The fact of the matter is that for many years airlines have been very anxious to have all flight data transmitted in real time to prevent just this very tragedy but the pilots' union has vehemently opposed just such measure because they did not want higher-ups questioning their judgment, decision-making process, and instead have opted for the "black box" approach that is mindbogglingly useless in saving lives.
The passengers are dead. It's very comforting to know the precises circumstances in how the passengers died. Instead of having provided live data that would have certainly saved flight 447, all that there is to show for it is Vive la France.
dashing 32-year-old junior pilot runs a $190 million plane and it’s passengers into a free fall. Hopefully his dashing co-workers take note and pay attention to their training.
It is hard to fathom how 3 pilots could have essentially ridden a stall from FL380 to the ground (sea) ... the combination of no external ques, and contradictory instrument information had to be confusing, but after a minute or 2 of holding a nose high AOA with no improvement, it seems at least they would have tried something different, like pointing the nose down. Very bizarre incident.
Does Rio ice over in June? Since they are south of the equator, this is the equivalent of December 1st for them but I’ve always thought of Rio as being South America’s Miami.
I am no pilot, but even I know that is bad.
So you’re saying ground controllers could have intervened and saved the aircraft if the proper ground links were operational? How, precisely?
So Air France places greater importance on a “dashing appearance” than actual experience and expertise?
How typically French.
If the pilot was getting high airspeed readings from the computers, then he did the correct thing to raise the nose if he didn't trust the other instruments (the plane must not be allowed to go into a dive and exceed NTE speed, because it will start to break up).
A quad-redundancy FCS might well have allowed it to sort out the mixed signals, but that's another story. I know Boeing was interested in using quad-R, but I don't know whether they have it in their production aircraft.
Unless his skills were way deficient, I don't see his 'inexperience' as being a factor.
Just as with the crash in which Secretary Ron Brown died (notice the careful use of words) could have been avoided if the crew had had a simple and inexpensive VFR GPS as a third reference, it appears that for all the fancy gear, this Airbus could not supply the flight crew with the simple raw attitude, groundspeed and groundtrack information that my Garmin 496 provides while running on independent internal battery pack.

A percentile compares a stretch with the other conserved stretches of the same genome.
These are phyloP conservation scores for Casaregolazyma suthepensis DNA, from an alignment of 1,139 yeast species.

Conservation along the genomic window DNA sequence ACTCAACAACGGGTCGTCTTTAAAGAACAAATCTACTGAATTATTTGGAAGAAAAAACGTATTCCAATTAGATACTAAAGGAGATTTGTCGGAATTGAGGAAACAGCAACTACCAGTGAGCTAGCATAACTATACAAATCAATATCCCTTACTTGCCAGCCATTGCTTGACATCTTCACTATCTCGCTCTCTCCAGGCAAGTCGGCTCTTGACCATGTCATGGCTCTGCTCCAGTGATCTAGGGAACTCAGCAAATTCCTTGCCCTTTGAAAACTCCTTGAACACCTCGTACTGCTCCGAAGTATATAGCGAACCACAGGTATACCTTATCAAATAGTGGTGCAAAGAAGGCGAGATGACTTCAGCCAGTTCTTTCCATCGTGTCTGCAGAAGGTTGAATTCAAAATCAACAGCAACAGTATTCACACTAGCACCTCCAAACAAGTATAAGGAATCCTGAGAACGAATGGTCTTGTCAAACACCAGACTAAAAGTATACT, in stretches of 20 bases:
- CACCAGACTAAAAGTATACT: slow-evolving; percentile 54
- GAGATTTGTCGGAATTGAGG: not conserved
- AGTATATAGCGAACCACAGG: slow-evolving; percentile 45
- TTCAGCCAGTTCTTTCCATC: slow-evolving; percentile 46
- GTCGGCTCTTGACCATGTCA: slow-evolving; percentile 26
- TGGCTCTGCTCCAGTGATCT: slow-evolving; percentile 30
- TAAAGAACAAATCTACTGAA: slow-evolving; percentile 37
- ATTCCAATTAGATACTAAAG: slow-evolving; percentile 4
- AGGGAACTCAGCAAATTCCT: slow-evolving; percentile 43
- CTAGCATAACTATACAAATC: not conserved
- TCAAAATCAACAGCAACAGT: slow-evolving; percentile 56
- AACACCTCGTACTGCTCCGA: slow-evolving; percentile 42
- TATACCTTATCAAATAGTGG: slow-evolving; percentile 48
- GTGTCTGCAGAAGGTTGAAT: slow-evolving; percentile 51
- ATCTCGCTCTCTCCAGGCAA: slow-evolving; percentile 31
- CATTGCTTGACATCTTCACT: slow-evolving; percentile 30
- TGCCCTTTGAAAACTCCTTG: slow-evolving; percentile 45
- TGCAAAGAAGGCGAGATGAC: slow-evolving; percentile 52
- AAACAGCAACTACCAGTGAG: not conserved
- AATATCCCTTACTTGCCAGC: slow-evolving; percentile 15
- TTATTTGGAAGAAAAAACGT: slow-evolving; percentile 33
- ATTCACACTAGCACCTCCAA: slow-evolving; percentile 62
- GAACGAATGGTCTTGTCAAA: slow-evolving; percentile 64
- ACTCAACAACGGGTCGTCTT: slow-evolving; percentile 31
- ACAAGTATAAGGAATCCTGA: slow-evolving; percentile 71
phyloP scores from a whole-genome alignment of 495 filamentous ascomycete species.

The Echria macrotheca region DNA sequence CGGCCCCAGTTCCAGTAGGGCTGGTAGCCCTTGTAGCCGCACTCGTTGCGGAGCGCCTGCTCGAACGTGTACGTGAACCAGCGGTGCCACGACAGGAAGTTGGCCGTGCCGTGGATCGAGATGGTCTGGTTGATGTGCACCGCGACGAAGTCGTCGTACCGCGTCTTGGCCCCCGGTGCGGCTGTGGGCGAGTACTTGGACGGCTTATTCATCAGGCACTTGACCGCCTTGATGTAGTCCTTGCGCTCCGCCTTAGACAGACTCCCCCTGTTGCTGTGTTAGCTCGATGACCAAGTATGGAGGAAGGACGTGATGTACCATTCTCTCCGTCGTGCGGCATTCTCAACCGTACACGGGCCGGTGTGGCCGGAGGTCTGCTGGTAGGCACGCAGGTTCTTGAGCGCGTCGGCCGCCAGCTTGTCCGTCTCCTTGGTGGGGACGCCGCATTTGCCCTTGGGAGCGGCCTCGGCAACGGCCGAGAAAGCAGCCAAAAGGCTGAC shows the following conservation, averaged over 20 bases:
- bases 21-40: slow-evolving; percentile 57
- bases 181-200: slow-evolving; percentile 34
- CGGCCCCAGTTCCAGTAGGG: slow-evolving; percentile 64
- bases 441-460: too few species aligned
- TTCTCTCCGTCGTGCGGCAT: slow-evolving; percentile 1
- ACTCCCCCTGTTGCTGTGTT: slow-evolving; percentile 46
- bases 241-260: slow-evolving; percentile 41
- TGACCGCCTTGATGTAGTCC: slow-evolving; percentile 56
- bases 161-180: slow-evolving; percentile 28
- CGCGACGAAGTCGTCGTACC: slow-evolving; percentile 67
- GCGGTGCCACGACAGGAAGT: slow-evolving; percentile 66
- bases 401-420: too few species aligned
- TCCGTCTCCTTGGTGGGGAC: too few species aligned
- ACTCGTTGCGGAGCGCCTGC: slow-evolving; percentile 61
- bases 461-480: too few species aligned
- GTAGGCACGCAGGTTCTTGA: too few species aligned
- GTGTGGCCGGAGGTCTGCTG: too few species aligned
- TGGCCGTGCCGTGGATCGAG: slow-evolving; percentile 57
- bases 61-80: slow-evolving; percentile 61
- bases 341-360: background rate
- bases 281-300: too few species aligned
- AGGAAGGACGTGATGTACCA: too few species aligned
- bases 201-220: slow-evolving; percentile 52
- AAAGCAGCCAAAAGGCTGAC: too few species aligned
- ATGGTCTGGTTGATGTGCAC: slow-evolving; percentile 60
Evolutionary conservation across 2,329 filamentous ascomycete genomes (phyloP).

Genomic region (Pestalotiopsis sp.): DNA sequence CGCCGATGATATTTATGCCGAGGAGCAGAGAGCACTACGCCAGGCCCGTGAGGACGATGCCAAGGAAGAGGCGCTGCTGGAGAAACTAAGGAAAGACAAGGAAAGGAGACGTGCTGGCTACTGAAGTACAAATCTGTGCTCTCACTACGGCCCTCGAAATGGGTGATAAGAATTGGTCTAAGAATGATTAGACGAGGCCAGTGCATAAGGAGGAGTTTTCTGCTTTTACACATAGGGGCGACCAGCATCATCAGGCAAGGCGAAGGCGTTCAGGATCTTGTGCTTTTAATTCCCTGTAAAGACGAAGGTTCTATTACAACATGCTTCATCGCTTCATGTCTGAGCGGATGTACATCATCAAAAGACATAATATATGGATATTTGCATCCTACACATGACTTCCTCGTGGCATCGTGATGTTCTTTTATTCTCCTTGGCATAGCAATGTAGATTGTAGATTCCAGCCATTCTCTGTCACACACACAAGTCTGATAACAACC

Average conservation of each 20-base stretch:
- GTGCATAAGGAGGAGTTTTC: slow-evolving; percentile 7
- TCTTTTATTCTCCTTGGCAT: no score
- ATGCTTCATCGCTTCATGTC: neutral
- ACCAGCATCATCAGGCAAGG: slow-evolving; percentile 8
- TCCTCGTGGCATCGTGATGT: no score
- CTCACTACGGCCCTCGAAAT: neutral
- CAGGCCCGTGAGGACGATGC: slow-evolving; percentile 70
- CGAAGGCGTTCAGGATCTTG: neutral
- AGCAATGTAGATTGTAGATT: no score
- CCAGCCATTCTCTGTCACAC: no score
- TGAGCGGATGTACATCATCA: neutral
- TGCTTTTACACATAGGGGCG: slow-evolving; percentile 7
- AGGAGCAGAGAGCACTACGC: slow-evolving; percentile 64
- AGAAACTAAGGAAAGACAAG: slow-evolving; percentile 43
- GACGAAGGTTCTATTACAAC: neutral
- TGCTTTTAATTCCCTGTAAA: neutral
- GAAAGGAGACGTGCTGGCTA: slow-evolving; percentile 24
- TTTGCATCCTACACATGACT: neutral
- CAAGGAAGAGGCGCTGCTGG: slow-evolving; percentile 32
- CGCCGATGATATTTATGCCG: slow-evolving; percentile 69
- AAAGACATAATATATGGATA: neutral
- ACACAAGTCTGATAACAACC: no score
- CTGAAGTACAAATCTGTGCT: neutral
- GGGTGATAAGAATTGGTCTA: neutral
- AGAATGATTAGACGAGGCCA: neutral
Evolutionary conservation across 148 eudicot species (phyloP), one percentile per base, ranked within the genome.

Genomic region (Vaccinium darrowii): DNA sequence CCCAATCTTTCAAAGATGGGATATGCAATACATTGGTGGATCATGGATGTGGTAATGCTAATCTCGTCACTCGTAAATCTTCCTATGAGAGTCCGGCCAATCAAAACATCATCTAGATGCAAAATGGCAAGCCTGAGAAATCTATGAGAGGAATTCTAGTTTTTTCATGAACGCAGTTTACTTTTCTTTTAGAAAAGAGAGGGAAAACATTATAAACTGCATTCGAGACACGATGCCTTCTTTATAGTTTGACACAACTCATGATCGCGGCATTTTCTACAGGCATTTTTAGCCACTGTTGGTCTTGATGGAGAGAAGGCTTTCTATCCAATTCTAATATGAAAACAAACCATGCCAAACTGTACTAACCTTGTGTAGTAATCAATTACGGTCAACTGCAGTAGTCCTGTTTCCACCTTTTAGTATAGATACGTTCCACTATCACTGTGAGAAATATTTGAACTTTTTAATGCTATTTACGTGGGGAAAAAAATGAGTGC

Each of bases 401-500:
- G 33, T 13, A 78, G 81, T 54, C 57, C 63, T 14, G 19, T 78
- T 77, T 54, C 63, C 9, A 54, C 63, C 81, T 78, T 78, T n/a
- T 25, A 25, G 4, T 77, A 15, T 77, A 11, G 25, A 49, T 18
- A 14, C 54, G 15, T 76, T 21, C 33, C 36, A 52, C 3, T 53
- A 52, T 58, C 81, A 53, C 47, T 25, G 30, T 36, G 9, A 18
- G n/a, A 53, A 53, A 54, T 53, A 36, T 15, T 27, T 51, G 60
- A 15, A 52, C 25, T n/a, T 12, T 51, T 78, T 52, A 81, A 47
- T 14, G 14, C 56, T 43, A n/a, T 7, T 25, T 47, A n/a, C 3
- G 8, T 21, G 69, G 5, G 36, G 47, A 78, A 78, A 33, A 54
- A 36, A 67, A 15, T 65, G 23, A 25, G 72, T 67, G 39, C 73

I am willing to bet that Air France would forbid a flight crew member from even carrying a 496 in his bag just in case.
In both instances, the deaths could have been avoided.
I see that the left seat is all set up for the Bamster.
...nah, that could never happen again....
The attitude indicators (artificial horizon) are driven by the Inertial Reference Units (IRUs, a.k.a. INS), not the pitot static system. Stalling is only dependent on angle of attack, so they knew they were in a nose up situation, and based on the cockpit voice recorder, they knew airspeed indications were unreliable.
This was suicide by ignorance. Get the nose down, break the stall, level the airplane, and fly it by power settings (instead of airspeeds). Once out of the icing environment, the ice wil sublimate off of the pitot static system.
I trust U.S. airline pilots more than foreign airline pilots.
I can see how that would have saved a lengthy aquatic search, but how would it have saved the airplane? If the instruments were not working for the guys in the cockpit, would have they have been working some controller in Paris?
Reminds me of the old saying, “If it ain’t Boeing, I ain’t going.”
In general, this is a ridiculous bit of yellow journalism. Pilots and co-pilots of commercial aircraft must have an ATP (Airline Transport Pilot) rating, or the international/ICAI equivalent. This was no student pilot in the cockpit. Because of the nature of long international flights, both pilots must be qualified in commanding the aircraft. The overdramatization and sheer creative writing I read in this report is reprehensible.
As to what happened with this particular flight, that’s another thing altogether, but their representation of the co-pilot’s qualifications should have been left on the cutting room floor.
Doesn’t this 200 million dollar airliner have a GPS that could have given them their speed? My $100 Tom Tom can do that.
The new procedure is designed to cover all stall conditions. It recognises that recovering the angle of attack might instead require a reduction of thrust, to regain pitch-down authority, as well as a loss of altitude.
It removes the need to prioritise take-off/go-around thrust in favour of restoring lift to the wing by reducing angle of attack. The procedure also points out that thrust should be re-applied smoothly, particularly because aircraft with under-wing engines have a tendency to pitch up, increasing the angle of attack, when power is applied.